A lot of space programs are currently underway and the next landing of humans on the Moon is fast approaching. The space economy is a booming business for both the institutional and increasingly also the private sector, as governments and individual companies look towards further exploration of space and how to benefit from new resources and technologies to improve life on Earth.
More actors on the playing field also mean that current and future space programs require cooperation between a myriad of partners. In the first race to the Moon, space exploration was a national agenda financed solely by nation-states vying for sovereignty in space. This already changed with the International Space Station (ISS), where cooperation between space agencies was at the forefront and brought important advances in many technologies.
Today, commercial space is an increasingly powerful player as companies like Space X, Northrop Grumman, Maxar, Airbus, or ArianeGroup not only supply launchers, space station modules, and mission-critical equipment, but also drive new projects for more sustainable exploration, tackle the cleanup of space debris, or discover new business opportunities in space.
Today’s ambitious space programs, such as NASA Artemis, mark the beginning of a new space age. The space sector has a visionary mission centered on exploration, research, and technological development.
Open standards and Deterministic Ethernet ensure reliable communication in large international space programs
Space missions are some of the most demanding applications and reliability and fault tolerance are key, especially for human space flight. As the number of partners in a space program increases, so does the complexity of managing the project and ensuring that components delivered by different partners can be integrated quickly and communicate reliably and efficiently with each other and the ground stations. This is accomplished by using recognized, open international standards. They guarantee interoperability and seamless connections, as well as future scalability of systems.
The TTTech Group has contributed to open international standards used in the space sector like SAE AS6802 and ECSS-E-ST-50-16C for Time-Triggered Ethernet. Time-Triggered Ethernet is baselined for data transmission in NASA’s IASIS (International Avionics System Interoperability Standards). These standards create a base set of guidelines that suppliers can use when building components and setting up data networks so that equipment from different suppliers can be integrated seamlessly within the program or application.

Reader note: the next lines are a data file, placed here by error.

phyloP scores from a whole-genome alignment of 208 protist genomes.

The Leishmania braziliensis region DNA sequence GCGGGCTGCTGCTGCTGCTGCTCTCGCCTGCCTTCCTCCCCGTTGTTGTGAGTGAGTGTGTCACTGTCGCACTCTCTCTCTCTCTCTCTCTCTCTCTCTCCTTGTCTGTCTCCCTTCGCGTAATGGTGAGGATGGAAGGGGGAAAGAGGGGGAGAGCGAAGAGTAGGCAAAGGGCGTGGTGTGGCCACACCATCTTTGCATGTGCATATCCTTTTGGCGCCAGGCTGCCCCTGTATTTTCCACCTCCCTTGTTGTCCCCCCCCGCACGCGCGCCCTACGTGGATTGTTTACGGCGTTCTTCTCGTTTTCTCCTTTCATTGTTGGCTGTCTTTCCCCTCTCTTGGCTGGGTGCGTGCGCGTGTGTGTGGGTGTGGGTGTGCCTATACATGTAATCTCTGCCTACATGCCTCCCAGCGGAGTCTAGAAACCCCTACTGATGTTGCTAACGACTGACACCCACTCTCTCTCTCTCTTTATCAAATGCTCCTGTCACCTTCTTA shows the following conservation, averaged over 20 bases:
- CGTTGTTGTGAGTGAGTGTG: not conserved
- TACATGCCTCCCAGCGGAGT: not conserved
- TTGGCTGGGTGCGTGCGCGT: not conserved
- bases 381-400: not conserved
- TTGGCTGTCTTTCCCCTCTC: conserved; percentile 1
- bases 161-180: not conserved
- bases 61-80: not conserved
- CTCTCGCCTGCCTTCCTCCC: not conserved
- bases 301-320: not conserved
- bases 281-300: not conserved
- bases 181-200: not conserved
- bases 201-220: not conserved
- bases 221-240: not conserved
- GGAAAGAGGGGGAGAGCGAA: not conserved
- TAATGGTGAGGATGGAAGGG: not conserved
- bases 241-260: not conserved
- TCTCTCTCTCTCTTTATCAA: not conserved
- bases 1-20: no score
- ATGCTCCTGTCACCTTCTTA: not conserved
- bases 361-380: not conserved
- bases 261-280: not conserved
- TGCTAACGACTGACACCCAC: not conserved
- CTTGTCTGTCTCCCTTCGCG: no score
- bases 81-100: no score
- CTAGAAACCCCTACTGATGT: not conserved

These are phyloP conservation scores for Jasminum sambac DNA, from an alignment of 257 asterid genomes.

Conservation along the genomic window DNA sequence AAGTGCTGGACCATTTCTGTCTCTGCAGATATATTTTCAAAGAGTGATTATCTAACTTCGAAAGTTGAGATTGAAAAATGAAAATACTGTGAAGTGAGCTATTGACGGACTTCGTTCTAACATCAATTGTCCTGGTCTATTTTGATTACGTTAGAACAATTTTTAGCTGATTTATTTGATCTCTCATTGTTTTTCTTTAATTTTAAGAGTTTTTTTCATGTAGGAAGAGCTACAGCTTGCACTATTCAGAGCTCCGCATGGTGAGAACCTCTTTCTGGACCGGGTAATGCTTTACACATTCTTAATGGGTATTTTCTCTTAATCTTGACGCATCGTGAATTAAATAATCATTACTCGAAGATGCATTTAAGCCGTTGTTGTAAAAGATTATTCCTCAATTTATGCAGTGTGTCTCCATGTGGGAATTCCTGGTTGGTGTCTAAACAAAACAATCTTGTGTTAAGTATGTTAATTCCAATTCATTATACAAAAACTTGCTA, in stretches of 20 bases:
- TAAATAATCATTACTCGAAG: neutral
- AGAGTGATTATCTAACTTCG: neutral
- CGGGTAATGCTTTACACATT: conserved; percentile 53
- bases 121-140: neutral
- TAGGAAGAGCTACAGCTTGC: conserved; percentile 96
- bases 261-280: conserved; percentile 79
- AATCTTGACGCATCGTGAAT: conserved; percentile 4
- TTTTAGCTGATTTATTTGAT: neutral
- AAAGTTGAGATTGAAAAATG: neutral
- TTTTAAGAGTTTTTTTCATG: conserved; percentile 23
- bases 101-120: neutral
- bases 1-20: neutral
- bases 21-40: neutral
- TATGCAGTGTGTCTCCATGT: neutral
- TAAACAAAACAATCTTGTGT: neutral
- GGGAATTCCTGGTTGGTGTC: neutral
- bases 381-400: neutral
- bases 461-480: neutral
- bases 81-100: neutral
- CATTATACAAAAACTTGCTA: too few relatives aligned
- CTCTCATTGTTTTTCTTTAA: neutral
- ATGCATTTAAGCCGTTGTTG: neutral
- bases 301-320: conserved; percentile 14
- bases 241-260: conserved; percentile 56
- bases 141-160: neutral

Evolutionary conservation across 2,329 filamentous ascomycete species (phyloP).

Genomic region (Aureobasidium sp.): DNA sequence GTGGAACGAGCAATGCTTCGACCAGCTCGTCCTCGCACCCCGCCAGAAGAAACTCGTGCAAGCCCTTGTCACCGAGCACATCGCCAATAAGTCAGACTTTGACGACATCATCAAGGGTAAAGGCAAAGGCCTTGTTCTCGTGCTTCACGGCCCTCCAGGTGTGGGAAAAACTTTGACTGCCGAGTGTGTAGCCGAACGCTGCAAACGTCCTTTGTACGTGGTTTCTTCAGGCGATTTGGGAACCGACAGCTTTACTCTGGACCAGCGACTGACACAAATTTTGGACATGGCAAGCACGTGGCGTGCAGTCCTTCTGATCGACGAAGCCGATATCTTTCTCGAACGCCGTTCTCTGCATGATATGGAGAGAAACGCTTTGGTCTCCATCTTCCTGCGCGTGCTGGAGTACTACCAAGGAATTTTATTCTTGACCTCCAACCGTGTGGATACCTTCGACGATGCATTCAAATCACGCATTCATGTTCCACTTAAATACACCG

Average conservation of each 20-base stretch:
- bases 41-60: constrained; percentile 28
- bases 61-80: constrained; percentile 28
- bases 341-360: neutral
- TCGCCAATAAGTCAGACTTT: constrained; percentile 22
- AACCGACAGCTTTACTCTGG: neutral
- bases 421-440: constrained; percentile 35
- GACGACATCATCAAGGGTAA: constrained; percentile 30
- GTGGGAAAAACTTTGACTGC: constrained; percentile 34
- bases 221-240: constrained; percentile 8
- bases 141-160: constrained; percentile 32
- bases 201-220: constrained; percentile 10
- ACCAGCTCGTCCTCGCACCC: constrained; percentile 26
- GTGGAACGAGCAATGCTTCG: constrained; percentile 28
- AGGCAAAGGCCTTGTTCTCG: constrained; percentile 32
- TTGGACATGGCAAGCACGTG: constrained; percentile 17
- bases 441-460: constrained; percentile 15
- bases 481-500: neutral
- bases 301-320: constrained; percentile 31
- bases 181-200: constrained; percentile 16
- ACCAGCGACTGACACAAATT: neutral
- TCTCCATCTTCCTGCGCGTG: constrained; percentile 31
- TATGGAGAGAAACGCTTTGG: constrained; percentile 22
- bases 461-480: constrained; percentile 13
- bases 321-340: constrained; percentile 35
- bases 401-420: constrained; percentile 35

Standard Ethernet is widely used today. However, as it is best-effort traffic, no data transfer guarantees exist. Messages are sent whenever the line is free. When it comes to safety-critical applications, delivery must be guaranteed for safe and secure operation. The introduction of a deterministic component ensures the secure delivery of critical messages, e.g., command and control data.
TTTech Aerospace has always been an advocate for open standards and has actively participated in the creation of many that are now used in the aerospace and space sectors. Safety, security, and reliability are at the heart of our Deterministic Ethernet solutions.
Time-Triggered Ethernet guarantees safety-critical message delivery
Time-Triggered Ethernet is an open SAE standard (AS6802) that is ideally suited for large space programs that require modular and scalable network and system architectures and need guaranteed timing for all software applications running on the network.
SAE AS6802 defines how to build and maintain synchronized time in a network. Data receives a timestamp that is then used to schedule transmission according to a pre-defined schedule. This allows the setup of mixed-criticality networks where both safety-critical as well as non-critical data can be sent across the same network infrastructure, but safety-critical messages are given priority in the schedule so that they arrive with guaranteed timing. That way, the system can be built in a compact way to reduce cabling, weight, and power consumption, while at the same time increasing the reliability of data transmission.
As more and more data is processed and sent across the network, optimum use of bandwidth and high data transfer rates are necessary. NASA’s Gateway, for example, will use data transfer rates of up to 1 Gbit/s, which is about 100 times higher than those available on the ISS.
TTTech Aerospace’s product portfolio for space comprises switches, end systems, and box-level equipment, as well as tooling, development equipment, and integration support. It is based on TTEthernet®, a commercial implementation of Deterministic Ethernet that allows the transmission of three traffic classes based on open standards on one physical medium or network, with speeds of up to 1 Gbit/s:
- Standard communication data: best-effort traffic (IEEE 802.3)
- Safety-critical messages e.g. as command and control data:
- Rate-constrained traffic (ARINC A664 part 7)
- Time-Triggered Ethernet traffic (SAE AS6802)
The time aspect is really underappreciated. Time-Triggered Ethernet ensures uniform timing and synchronization throughout the network. This means that any component built to the SAE standard can simply join the network. That is a real innovation and very important in high-performance applications, where data has to be time-stamped to guarantee delivery.